The rule in Section 7, Scale of Goods Act, may be based either on the ground of mutual mistaken, or on the ground of impossibility of performance. It is confined to the case of specific goods. Generic goods, that is to say, goods defined by description only, come within the maxim genus numquam perit [Thoronett and Fehr and Yuills, (1921) 1 KB 219]. The impossibility theory is wrong [66 TLR 203].
As, in the case contemplated by Section 7, Sale of Goods Act, the contract is void. The price, if paid, can be recovered back. [Srickland v. Turner, (1852) 7 Exch 208].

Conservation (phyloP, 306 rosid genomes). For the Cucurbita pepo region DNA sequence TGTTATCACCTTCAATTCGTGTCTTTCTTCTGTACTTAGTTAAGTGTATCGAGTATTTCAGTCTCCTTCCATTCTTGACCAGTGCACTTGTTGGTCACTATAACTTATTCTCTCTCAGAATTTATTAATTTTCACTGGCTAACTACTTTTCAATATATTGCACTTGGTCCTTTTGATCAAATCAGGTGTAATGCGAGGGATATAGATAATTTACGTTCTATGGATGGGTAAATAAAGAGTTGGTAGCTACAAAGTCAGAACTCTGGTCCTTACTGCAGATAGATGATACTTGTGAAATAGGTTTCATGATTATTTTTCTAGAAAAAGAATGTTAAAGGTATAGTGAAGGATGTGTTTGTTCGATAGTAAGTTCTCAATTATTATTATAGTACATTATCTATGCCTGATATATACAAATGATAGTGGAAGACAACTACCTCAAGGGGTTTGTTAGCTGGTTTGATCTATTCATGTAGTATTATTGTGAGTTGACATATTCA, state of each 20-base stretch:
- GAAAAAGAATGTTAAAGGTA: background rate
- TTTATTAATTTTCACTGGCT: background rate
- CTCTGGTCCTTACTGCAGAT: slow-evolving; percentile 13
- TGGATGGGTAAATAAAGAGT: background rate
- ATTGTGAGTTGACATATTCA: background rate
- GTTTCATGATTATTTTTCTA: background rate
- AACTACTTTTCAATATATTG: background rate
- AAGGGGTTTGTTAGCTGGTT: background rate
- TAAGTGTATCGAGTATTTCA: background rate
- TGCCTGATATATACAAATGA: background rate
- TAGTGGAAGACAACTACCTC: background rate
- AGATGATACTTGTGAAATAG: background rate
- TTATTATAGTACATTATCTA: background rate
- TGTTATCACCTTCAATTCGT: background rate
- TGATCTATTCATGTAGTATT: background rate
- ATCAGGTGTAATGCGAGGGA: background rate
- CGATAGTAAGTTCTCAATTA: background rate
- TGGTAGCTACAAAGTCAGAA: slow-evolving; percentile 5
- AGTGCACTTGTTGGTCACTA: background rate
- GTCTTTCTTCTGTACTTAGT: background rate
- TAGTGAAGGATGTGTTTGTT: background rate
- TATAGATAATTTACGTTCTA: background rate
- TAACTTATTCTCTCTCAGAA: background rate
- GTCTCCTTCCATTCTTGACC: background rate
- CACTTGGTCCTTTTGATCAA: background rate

As regards unascertained goods the maxim genus numquam would apply. The “specific” includes the unascertained product of what is specific, and is not confined to actually existing goods. [Howell v. Coupland, (1876) 1 QBD 258 CA] (future crop of particular land), is still law. [25 Halsbury 121-122; See criticism of this case by Atkin, L.J. in Re, Wait (1927) 1 Ch. 606, where it was held that it might be covered by Section 5(2) [our Section 6(2)]. AIR (1949) Nag 178, which takes the same view as in Howel v. Coupland, (1876) 1 QBD 258 (CA), may therefore require reconstruction. Mere fact that goods are capable of identification does not mean they are specific goods. [AIR (1959) AP 30]. [Section 3, Sale of Goods Act].